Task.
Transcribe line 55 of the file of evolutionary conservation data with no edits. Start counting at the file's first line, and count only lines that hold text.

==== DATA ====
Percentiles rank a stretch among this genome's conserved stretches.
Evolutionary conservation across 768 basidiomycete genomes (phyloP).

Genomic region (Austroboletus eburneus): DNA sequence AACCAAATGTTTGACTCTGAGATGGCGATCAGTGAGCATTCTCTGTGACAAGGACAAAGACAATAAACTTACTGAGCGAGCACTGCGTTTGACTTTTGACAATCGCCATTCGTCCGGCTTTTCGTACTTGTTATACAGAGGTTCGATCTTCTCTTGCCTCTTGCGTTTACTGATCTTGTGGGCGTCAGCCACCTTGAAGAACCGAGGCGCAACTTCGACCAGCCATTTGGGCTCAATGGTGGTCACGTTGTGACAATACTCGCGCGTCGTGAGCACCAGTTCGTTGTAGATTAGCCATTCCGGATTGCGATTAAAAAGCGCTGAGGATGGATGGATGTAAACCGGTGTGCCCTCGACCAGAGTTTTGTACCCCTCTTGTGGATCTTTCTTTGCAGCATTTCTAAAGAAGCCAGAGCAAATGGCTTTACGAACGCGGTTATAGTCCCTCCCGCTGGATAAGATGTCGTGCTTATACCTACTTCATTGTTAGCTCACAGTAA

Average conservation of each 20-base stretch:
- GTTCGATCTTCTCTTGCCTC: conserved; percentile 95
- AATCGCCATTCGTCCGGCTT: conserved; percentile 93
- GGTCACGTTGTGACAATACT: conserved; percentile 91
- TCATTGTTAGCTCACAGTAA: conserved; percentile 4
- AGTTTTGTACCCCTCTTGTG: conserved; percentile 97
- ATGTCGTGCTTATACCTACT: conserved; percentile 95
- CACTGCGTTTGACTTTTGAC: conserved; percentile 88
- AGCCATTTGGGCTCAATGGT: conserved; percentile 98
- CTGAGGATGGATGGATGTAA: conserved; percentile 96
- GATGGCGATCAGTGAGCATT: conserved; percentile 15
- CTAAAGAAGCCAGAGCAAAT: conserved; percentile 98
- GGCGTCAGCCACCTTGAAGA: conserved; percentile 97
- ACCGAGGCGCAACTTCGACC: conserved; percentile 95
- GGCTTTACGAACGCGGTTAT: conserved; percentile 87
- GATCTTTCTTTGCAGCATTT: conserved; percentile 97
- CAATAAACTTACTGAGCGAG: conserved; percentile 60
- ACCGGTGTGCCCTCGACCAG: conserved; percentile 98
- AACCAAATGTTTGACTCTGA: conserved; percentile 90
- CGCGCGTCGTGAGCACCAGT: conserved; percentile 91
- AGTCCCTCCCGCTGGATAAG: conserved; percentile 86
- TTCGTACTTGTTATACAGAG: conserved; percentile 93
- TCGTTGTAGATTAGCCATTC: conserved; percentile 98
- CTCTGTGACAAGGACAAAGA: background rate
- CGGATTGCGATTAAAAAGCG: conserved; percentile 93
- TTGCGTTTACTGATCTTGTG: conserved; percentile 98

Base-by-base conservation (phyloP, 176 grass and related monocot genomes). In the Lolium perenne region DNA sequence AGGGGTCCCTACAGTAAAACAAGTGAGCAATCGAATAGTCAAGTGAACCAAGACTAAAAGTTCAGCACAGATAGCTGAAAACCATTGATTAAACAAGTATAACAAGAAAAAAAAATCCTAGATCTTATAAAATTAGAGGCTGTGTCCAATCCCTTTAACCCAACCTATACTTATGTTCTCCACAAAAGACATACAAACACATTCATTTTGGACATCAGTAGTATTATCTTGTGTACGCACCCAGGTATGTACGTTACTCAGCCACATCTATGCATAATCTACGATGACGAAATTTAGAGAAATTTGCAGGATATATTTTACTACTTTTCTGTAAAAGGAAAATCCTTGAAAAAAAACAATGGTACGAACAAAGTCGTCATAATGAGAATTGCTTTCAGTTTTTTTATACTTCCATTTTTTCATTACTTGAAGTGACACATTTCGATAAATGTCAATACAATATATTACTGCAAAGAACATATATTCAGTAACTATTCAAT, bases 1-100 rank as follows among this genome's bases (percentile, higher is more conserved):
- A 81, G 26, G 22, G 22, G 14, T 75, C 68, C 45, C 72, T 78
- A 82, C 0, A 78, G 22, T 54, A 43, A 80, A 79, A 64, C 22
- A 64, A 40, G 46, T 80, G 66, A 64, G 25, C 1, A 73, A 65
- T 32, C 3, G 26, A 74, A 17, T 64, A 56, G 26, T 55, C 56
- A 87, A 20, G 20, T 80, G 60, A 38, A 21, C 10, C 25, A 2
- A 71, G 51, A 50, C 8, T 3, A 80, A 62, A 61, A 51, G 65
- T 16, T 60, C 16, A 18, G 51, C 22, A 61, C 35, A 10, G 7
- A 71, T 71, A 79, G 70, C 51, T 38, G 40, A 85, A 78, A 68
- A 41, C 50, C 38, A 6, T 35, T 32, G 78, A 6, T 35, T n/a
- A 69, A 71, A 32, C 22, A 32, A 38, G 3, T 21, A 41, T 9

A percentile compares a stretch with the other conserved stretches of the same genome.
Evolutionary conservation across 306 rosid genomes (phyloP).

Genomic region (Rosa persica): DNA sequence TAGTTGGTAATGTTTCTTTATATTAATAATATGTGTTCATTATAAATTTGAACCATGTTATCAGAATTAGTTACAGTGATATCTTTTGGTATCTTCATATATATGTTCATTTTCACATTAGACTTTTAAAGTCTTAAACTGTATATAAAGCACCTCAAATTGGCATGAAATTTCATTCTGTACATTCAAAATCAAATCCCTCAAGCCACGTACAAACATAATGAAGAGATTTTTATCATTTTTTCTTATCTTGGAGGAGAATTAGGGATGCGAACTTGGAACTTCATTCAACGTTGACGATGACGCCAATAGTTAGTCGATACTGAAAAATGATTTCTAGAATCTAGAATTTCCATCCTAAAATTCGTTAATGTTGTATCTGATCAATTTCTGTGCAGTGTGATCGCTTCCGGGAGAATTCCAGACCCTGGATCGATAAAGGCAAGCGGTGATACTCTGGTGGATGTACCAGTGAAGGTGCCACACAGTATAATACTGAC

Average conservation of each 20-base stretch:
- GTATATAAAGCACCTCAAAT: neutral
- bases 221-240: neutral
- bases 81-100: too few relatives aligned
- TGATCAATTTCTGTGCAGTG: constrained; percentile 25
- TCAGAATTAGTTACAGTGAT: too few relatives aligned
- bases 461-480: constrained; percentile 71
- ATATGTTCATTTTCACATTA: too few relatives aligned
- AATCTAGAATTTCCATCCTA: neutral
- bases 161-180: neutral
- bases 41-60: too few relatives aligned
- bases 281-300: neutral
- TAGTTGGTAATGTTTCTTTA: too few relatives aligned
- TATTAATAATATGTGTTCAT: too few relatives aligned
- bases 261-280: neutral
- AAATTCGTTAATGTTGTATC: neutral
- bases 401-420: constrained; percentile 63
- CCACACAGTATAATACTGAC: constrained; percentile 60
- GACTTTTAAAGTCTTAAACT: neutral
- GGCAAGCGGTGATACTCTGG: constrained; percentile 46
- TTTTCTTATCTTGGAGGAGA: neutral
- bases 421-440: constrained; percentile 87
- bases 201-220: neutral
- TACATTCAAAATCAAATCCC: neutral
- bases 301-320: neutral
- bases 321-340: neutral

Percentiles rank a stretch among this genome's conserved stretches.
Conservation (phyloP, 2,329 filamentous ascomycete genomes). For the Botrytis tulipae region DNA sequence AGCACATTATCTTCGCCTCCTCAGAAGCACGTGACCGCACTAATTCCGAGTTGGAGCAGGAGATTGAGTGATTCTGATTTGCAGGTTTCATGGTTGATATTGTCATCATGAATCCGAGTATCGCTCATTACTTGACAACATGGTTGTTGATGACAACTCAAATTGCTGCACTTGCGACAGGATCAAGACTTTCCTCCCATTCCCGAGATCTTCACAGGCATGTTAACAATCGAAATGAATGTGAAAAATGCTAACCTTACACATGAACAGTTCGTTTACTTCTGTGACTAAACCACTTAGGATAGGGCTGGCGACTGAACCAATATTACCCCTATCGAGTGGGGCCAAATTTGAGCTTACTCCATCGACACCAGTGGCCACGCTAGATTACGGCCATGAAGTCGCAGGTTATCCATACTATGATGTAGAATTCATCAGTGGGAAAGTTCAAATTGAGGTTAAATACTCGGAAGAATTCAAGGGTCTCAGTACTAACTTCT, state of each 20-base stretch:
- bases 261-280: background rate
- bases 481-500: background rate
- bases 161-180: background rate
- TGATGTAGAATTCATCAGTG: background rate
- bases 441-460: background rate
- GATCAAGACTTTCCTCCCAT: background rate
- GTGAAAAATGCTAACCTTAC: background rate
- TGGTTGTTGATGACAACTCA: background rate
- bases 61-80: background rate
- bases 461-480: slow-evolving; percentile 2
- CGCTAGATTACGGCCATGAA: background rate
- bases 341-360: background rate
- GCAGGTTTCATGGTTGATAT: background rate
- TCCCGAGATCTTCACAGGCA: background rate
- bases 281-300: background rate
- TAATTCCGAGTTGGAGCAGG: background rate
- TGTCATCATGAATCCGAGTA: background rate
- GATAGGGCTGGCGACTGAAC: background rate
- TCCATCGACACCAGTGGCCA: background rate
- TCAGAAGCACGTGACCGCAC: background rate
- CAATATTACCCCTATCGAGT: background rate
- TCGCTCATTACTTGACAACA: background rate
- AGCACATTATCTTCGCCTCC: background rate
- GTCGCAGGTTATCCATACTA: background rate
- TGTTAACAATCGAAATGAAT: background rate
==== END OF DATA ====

- bases 281-300: neutral